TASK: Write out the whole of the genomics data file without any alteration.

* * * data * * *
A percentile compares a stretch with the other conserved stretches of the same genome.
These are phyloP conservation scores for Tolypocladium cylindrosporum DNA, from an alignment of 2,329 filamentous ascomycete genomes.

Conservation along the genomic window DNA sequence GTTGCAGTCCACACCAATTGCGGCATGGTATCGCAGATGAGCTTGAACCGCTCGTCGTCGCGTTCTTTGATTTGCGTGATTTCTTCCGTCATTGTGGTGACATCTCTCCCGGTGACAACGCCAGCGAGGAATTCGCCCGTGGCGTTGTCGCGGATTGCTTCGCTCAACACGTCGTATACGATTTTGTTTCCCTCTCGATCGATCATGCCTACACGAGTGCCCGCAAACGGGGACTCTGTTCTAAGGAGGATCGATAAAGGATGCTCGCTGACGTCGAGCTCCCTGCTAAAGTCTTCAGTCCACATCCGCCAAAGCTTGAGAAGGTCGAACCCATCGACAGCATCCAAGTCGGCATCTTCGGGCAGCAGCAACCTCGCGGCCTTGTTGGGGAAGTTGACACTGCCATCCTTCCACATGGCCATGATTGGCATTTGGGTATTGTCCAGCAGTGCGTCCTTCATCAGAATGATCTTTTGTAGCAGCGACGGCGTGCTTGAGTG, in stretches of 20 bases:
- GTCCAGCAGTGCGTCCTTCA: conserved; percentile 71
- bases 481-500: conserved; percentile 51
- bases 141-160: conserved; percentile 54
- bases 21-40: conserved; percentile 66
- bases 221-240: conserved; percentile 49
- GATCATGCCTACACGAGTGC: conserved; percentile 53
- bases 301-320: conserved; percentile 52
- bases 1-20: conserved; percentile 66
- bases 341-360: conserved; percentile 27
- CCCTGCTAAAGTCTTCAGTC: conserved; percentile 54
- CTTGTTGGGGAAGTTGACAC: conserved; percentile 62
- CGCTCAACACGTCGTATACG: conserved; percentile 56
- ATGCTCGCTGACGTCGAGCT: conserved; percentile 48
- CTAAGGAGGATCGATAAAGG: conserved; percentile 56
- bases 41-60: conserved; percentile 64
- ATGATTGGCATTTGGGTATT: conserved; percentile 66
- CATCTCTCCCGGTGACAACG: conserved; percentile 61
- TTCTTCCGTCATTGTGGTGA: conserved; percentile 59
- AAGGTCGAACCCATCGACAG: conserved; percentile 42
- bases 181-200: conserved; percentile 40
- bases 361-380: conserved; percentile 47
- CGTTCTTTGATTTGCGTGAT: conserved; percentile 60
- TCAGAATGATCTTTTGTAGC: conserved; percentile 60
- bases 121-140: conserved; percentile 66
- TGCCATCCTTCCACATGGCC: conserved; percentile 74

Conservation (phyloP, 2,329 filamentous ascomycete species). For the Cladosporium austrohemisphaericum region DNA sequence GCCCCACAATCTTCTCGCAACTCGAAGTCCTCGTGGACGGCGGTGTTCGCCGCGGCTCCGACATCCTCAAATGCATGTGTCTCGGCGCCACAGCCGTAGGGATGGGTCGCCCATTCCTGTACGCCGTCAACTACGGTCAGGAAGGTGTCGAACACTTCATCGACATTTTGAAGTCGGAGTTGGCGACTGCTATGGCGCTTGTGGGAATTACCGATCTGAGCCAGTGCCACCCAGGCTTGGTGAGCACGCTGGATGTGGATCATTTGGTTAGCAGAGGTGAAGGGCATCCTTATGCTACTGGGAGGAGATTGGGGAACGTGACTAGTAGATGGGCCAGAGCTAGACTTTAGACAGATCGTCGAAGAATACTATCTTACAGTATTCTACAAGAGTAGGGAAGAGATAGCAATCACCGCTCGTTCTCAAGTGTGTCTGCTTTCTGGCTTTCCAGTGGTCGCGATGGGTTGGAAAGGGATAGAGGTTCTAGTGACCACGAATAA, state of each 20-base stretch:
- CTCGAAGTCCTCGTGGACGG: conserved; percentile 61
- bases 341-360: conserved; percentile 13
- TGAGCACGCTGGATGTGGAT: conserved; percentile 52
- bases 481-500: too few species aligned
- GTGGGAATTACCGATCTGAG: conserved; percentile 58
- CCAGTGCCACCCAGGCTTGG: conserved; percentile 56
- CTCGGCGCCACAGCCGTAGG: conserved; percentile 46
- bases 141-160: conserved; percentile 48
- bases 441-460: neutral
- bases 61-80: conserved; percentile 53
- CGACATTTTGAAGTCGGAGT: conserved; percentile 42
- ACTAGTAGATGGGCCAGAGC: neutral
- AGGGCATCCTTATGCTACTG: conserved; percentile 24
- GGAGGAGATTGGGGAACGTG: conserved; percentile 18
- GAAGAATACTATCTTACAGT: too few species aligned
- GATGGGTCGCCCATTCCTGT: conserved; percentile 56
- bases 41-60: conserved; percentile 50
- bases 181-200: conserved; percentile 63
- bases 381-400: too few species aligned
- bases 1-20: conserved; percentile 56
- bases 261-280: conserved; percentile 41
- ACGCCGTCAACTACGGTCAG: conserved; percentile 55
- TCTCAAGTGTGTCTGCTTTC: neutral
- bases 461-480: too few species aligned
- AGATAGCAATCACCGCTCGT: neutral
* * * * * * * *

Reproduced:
A percentile compares a stretch with the other conserved stretches of the same genome.
These are phyloP conservation scores for Tolypocladium cylindrosporum DNA, from an alignment of 2,329 filamentous ascomycete genomes.

Conservation along the genomic window DNA sequence GTTGCAGTCCACACCAATTGCGGCATGGTATCGCAGATGAGCTTGAACCGCTCGTCGTCGCGTTCTTTGATTTGCGTGATTTCTTCCGTCATTGTGGTGACATCTCTCCCGGTGACAACGCCAGCGAGGAATTCGCCCGTGGCGTTGTCGCGGATTGCTTCGCTCAACACGTCGTATACGATTTTGTTTCCCTCTCGATCGATCATGCCTACACGAGTGCCCGCAAACGGGGACTCTGTTCTAAGGAGGATCGATAAAGGATGCTCGCTGACGTCGAGCTCCCTGCTAAAGTCTTCAGTCCACATCCGCCAAAGCTTGAGAAGGTCGAACCCATCGACAGCATCCAAGTCGGCATCTTCGGGCAGCAGCAACCTCGCGGCCTTGTTGGGGAAGTTGACACTGCCATCCTTCCACATGGCCATGATTGGCATTTGGGTATTGTCCAGCAGTGCGTCCTTCATCAGAATGATCTTTTGTAGCAGCGACGGCGTGCTTGAGTG, in stretches of 20 bases:
- GTCCAGCAGTGCGTCCTTCA: conserved; percentile 71
- bases 481-500: conserved; percentile 51
- bases 141-160: conserved; percentile 54
- bases 21-40: conserved; percentile 66
- bases 221-240: conserved; percentile 49
- GATCATGCCTACACGAGTGC: conserved; percentile 53
- bases 301-320: conserved; percentile 52
- bases 1-20: conserved; percentile 66
- bases 341-360: conserved; percentile 27
- CCCTGCTAAAGTCTTCAGTC: conserved; percentile 54
- CTTGTTGGGGAAGTTGACAC: conserved; percentile 62
- CGCTCAACACGTCGTATACG: conserved; percentile 56
- ATGCTCGCTGACGTCGAGCT: conserved; percentile 48
- CTAAGGAGGATCGATAAAGG: conserved; percentile 56
- bases 41-60: conserved; percentile 64
- ATGATTGGCATTTGGGTATT: conserved; percentile 66
- CATCTCTCCCGGTGACAACG: conserved; percentile 61
- TTCTTCCGTCATTGTGGTGA: conserved; percentile 59
- AAGGTCGAACCCATCGACAG: conserved; percentile 42
- bases 181-200: conserved; percentile 40
- bases 361-380: conserved; percentile 47
- CGTTCTTTGATTTGCGTGAT: conserved; percentile 60
- TCAGAATGATCTTTTGTAGC: conserved; percentile 60
- bases 121-140: conserved; percentile 66
- TGCCATCCTTCCACATGGCC: conserved; percentile 74

Conservation (phyloP, 2,329 filamentous ascomycete species). For the Cladosporium austrohemisphaericum region DNA sequence GCCCCACAATCTTCTCGCAACTCGAAGTCCTCGTGGACGGCGGTGTTCGCCGCGGCTCCGACATCCTCAAATGCATGTGTCTCGGCGCCACAGCCGTAGGGATGGGTCGCCCATTCCTGTACGCCGTCAACTACGGTCAGGAAGGTGTCGAACACTTCATCGACATTTTGAAGTCGGAGTTGGCGACTGCTATGGCGCTTGTGGGAATTACCGATCTGAGCCAGTGCCACCCAGGCTTGGTGAGCACGCTGGATGTGGATCATTTGGTTAGCAGAGGTGAAGGGCATCCTTATGCTACTGGGAGGAGATTGGGGAACGTGACTAGTAGATGGGCCAGAGCTAGACTTTAGACAGATCGTCGAAGAATACTATCTTACAGTATTCTACAAGAGTAGGGAAGAGATAGCAATCACCGCTCGTTCTCAAGTGTGTCTGCTTTCTGGCTTTCCAGTGGTCGCGATGGGTTGGAAAGGGATAGAGGTTCTAGTGACCACGAATAA, state of each 20-base stretch:
- CTCGAAGTCCTCGTGGACGG: conserved; percentile 61
- bases 341-360: conserved; percentile 13
- TGAGCACGCTGGATGTGGAT: conserved; percentile 52
- bases 481-500: too few species aligned
- GTGGGAATTACCGATCTGAG: conserved; percentile 58
- CCAGTGCCACCCAGGCTTGG: conserved; percentile 56
- CTCGGCGCCACAGCCGTAGG: conserved; percentile 46
- bases 141-160: conserved; percentile 48
- bases 441-460: neutral
- bases 61-80: conserved; percentile 53
- CGACATTTTGAAGTCGGAGT: conserved; percentile 42
- ACTAGTAGATGGGCCAGAGC: neutral
- AGGGCATCCTTATGCTACTG: conserved; percentile 24
- GGAGGAGATTGGGGAACGTG: conserved; percentile 18
- GAAGAATACTATCTTACAGT: too few species aligned
- GATGGGTCGCCCATTCCTGT: conserved; percentile 56
- bases 41-60: conserved; percentile 50
- bases 181-200: conserved; percentile 63
- bases 381-400: too few species aligned
- bases 1-20: conserved; percentile 56
- bases 261-280: conserved; percentile 41
- ACGCCGTCAACTACGGTCAG: conserved; percentile 55
- TCTCAAGTGTGTCTGCTTTC: neutral
- bases 461-480: too few species aligned
- AGATAGCAATCACCGCTCGT: neutral